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  1. #46
    ~Snake Eaterrr~ kimchimafia's Avatar
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    Quote Originally Posted by zhris View Post
    I may have read it right, but you got it wrong. Goku (actually, most all of DBZ) is based on an old Japanese novel called Journey to the West, which predates Superman by, oh... about 400 years. But then again, at least half of this list seems more like 'let's make a list of people who are super-strong', since that's the only similarity I see in many of them.
    Well, Journey to the West is an old Chinese novel not Japanese

    and yeah, that book clearly influenced DBZ way more than Superman ever did.
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  2. #47
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    In terms of funny animals, I think those should include:

    Super Turtle by Henry Boltinoff (for DC)
    Super Duck from MLJ/Archie--originally Supe was a kind of funny animal parody of Superman, but the character soon went off in his own direction.
    Super Cat--originally Cosmo Cat, published by Fox and later sometimes known as Super Cat, published by Star Publications, and finally Ajax-Farrell.
    Super Pup--published by Avon for a couple of issues in the mid-'50s, dresses like Superman.
    Super Dog--published by Children's Comics Publishers, first appearance in ZOO FUNNIES No. 5 (April '46)--a puppy gets super powers from the Spirit of Comic Books.
    Super Rabbit--published by Timely in the 40s, gets his powers by rubbing a magic ring--originally wore an 'S' on his chest, but later replaced that with 'SUPER RABBIT.'

    As well there have been a few other Superman almost copies:

    Super American--a man literally from the future, when everyone has super powers, who comes to the '40s to battle Hitler's forces in FIGHT COMICS (published by Fiction House).
    Super-Girl Sandra--original appearance in '69, in PRINCESS TANA from the U.K.'s IPC publishers; comes from Mercury to Earth, with amazing super powers.
    Supervolodar--gets powers of flight and strength from his belt, published in Argentina in the '60s.
    Super Hombre--a superhero published in Spain in '58, created by Mick Anglo--the man who also created the Captain Marvel rip-off, Marvelman. When these stories were reprinted in the U.K. in the '60s, the hero was called Miracle Man (not to be confused with Miracleman, the American name for Anglo's Marvelman). In point of fact, Anglo was trying to copy his own Marvelman when he created Super-Hombre, so the character copies Marvelman who copies Captain Marvel who copies Superman.
    Super Boy--originally published in SUPER BOY 112 in '58 by Imperia, from France; the son of a scientist who fights crime in the distant future.

  3. #48
    Reader of Stuff Hilden B. Lade's Avatar
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    Here is a parody of Superman from the manga Dr. Slump, known as Suppaman

    http://drslump.wikia.com/wiki/Suppaman

  4. #49
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    There was that Justice League issue in which Atom finds a sentient civilization of micro-organisms living in a fatally ill boy...by the end we get a beginning of a microverse Superman type.

  5. #50
    Astonishing Member Dispenser Of Truth's Avatar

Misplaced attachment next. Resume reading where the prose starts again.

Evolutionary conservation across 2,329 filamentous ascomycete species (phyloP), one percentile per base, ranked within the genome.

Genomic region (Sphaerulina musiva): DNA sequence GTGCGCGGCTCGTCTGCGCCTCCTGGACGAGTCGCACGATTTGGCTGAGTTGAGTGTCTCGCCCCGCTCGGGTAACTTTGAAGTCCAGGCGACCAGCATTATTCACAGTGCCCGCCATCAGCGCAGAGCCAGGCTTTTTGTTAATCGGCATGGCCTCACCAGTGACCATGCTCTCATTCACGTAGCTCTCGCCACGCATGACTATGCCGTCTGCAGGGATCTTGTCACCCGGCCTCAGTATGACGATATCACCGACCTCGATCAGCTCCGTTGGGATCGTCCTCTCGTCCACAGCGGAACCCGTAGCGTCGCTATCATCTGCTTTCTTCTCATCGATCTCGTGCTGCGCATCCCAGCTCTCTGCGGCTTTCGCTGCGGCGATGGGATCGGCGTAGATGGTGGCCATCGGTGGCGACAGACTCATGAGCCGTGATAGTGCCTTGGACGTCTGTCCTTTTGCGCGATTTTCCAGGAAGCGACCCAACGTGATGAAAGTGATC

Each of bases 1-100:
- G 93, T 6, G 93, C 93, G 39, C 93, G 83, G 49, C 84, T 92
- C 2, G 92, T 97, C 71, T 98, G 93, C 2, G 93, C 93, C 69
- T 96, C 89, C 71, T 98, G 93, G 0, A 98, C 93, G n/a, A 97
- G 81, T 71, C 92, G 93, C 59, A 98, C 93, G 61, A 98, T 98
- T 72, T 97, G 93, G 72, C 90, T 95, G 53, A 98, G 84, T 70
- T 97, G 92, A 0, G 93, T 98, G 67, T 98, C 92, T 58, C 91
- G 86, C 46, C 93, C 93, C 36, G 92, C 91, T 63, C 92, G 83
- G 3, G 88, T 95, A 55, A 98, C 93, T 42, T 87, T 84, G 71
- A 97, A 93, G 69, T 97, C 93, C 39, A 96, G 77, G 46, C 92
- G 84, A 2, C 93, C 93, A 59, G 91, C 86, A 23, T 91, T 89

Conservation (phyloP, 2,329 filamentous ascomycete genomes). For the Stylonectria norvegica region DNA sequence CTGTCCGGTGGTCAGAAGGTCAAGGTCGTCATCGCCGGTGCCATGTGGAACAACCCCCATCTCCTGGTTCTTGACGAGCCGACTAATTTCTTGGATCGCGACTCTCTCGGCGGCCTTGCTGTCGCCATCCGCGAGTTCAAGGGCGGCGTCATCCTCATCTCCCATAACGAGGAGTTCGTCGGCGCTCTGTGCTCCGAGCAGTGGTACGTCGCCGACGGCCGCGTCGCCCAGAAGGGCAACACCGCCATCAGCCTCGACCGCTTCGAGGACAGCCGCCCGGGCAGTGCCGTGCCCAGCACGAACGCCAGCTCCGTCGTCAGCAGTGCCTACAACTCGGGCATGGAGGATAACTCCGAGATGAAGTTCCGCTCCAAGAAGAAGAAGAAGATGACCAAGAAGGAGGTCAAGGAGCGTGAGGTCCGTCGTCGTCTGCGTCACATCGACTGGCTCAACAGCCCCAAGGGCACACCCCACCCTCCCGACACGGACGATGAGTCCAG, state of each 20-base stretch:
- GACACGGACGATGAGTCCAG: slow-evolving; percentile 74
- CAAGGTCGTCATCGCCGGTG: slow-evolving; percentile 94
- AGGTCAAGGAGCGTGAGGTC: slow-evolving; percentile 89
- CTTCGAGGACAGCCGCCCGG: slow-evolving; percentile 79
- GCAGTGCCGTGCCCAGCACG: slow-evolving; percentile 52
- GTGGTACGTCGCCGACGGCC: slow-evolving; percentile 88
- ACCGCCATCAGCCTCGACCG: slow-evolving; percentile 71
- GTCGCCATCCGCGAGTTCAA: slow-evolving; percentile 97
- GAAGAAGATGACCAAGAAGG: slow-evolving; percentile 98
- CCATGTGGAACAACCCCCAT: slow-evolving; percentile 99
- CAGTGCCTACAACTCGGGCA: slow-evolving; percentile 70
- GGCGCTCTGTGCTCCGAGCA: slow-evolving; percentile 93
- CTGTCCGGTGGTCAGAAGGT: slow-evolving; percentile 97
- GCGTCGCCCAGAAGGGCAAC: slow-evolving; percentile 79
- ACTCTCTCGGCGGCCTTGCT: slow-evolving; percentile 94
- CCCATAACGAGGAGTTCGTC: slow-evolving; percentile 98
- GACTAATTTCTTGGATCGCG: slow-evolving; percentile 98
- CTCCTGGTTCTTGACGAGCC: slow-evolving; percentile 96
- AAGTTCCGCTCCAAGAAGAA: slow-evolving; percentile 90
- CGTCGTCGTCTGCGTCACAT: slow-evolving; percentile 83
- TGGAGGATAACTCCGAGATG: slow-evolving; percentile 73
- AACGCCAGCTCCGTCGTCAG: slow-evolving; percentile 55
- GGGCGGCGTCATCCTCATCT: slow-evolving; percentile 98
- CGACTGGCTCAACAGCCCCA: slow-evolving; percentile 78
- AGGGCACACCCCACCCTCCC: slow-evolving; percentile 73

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    Quote Originally Posted by dupersuper View Post
    There was that Justice League issue in which Atom finds a sentient civilization of micro-organisms living in a fatally ill boy...by the end we get a beginning of a microverse Superman type.
    First issue after the end of Morrison's run if I recall correctly. Right before Tower of Babel.
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  6. #51
    Astonishing Member Adekis's Avatar
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    Quote Originally Posted by zhris View Post
    I may have read it right, but you got it wrong. Goku (actually, most all of DBZ) is based on an old Japanese novel called Journey to the West, which predates Superman by, oh... about 400 years. But then again, at least half of this list seems more like 'let's make a list of people who are super-strong', since that's the only similarity I see in many of them.
    Well, that's certainly true of Son Goku from Dragon Ball, where he's just a young martial artist who flies on a cloud and has a monkey tail- clearly based on Sun Wukong from Journey to the West, along with Oolong, Bulma, Krillin and several other characters. By the time the story rolls around to Dragon Ball Z though, there are certainly more than a few similarities to Superman. Son Goku is revealed to be one of the last surviving members of a planet that exploded moments before he was launched away (like Krypton), and his enemies include Vegeta, a man from the same planet as the hero is from who comes to Earth to fight him (like Zod), and Frieza, an alien who took a hand in destroying the planet (like the dude from Earth One and some versions of Brainiac). What I'm saying is, of course Son Goku wasn't originally based on Superman, but he did eventually take on many obviously Superman-influenced traits.

    Also, how about Iron Munroe? He was made to replace Golden Age Superman for Young All-Stars, right? Though of course his backstory is based on a retcon of Gladiator, I've always really liked it. Of course, I liked Hugo Danner in Gladiator more than a lot of people, too.

  7. #52
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    Iron Munro is an usual case.

    The comic book version of Iron Munro first appeared in SHADOW COMICS No. 1--on sale January 12, 1940--written by Theodore Sturgeon, illustrated by E. C. Stoner and published by Street and Smith. That character is based on and gets his name from John W. Campbell's Aarn Munro, who appeared in "The Mightiest Machine," ASTOUNDING STORIES, serialized from December 1934 - April 1935.